A history of recurrent trauma to the affected ear is often reported, usually during contact sports like wrestling, boxing, rugby, and, increasingly, mixed martial arts. Not all patients recall an auricular hematoma episode preceding the deformity. Cartilaginous ear piercing may also produce cauliflower ear resulting from subsequent blood collection or infection with abscess formation. Fibrocartilaginous overgrowth arises from a failure to completely drain the fluid collection or prevent a recurrence. Alternative diagnoses should be considered if prior trauma or infection is not elicited on history. Children and older individuals are at risk for nonaccidental trauma.[21][22] 

Auricular keloids may have similar presentations to cauliflower ears. These lesions also generally arise at the site of an ear piercing, although not necessarily preceded by hematoma or infection. The lobule is another frequent site of keloidal scarring. Keloids arising from the auricle grow exophytically. However, cauliflower ear deformity differs from keloids due to cartilage involvement (see Image. Helical Keloid Scar, Auricular Lobule Keloid). 

Physical Examination

Physical examination of cauliflower ear deformity begins with visual inspection for swelling, deformity, and discoloration. The affected area must be palpated gently to assess tenderness, firmness, and texture irregularities, noting fluid or fibrosis indicators. The ear canal must be examined for obstruction affecting hearing and signs of swelling or deformity. Otoscopy can help evaluate for tympanic membrane and middle ear involvement.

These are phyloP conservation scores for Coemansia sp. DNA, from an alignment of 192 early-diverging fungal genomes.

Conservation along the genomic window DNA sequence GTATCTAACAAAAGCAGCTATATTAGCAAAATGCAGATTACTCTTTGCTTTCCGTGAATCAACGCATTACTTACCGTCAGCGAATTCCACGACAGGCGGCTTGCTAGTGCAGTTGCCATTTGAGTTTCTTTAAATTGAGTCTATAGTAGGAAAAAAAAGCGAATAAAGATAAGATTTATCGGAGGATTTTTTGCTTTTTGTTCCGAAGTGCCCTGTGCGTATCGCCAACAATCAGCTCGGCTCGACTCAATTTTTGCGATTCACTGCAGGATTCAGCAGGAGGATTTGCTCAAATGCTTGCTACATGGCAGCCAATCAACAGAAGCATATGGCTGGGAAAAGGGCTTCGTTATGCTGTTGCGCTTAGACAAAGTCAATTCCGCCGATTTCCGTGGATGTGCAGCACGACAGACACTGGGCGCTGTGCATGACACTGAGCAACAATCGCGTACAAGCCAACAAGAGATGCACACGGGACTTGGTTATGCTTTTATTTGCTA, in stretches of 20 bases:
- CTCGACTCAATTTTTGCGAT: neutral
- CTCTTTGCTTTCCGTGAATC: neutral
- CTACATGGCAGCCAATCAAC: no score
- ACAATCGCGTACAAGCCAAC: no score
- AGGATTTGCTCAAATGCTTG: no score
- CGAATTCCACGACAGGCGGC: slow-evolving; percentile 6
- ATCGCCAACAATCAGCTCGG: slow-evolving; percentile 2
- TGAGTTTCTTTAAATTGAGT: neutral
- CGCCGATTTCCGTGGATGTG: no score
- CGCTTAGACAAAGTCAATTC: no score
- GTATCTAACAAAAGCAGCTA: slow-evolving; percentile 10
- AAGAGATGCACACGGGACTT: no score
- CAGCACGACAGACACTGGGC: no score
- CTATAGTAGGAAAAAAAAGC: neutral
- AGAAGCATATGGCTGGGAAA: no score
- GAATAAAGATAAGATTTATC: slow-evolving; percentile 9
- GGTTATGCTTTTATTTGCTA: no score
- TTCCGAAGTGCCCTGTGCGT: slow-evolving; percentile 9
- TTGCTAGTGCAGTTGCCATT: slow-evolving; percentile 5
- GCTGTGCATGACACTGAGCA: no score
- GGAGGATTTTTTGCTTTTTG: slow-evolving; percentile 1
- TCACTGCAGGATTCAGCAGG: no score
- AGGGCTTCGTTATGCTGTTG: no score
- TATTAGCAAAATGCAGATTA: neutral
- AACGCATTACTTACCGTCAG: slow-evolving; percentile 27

The skin overlying a cauliflower ear typically appears normal. A neoplasm should be considered in the presence of pigmentation abnormalities, erythema, or ulceration, possibly requiring biopsy and imaging. The affected area may feel firm, with little to no tenderness. The lesion may obstruct the ear canal and affect hearing tests.

Additional head trauma sequelae must be ruled out, particularly hearing loss and traumatic brain injury signs, given the condition's typically traumatic origin. Further evaluation, eg, with audiometry or head computed tomography, may be necessary if focal deficits are noted.


Cauliflower ear is a clinical diagnosis, requiring no formal testing or imaging. However, traumatic brain injury signs in the setting of recurrent head trauma warrant neuroimaging. Additionally, abnormalities of the overlying skin in a patient with risk factors for cutaneous malignancies, eg, chronic sun exposure, family history, and immunosuppression, require consideration for a biopsy.

Treatment / Management

Cauliflower ear management varies based on the timing of presentation and deformity severity. However, prevention is key through adequate ear protection during contact sports. Utilizing protective headgear significantly reduces the incidence of auricular hematomas and subsequent cauliflower ear deformities, as evidenced by studies of wrestlers demonstrating as much as a 50% reduction in hematoma frequency.[23][24][25](B2)

Early auricular hematoma identification and management are crucial for preventing cauliflower ear, with the best outcomes achieved through prompt intervention within 6 hours of injury before cartilage death occurs. Aspiration with an 18-gauge needle is typically performed to evacuate the hematoma before clot consolidation occurs. If the patient presents outside this window, an incision may be made along the medial helical rim or the junction between the concha and antihelix—whichever is closer to the hematoma—to facilitate clot evacuation and irrigation (see Image. Auricle Surface Anatomy).

Alternatively, the patient may wait approximately a week postinjury to let the clot liquefy again, allowing for successful needle aspiration. However, fibrocartilage deposition may start within that period. Thus, prompt management is usually preferred. Pressure must be applied to the treated area for a week after clot removal. The patient may also receive a course of prophylactic antibiotics. In cooperative patients, these procedures may be conducted under local anesthesia with a circumauricular block, supplemented by direct infiltration of the conchal bowl if necessary.[26]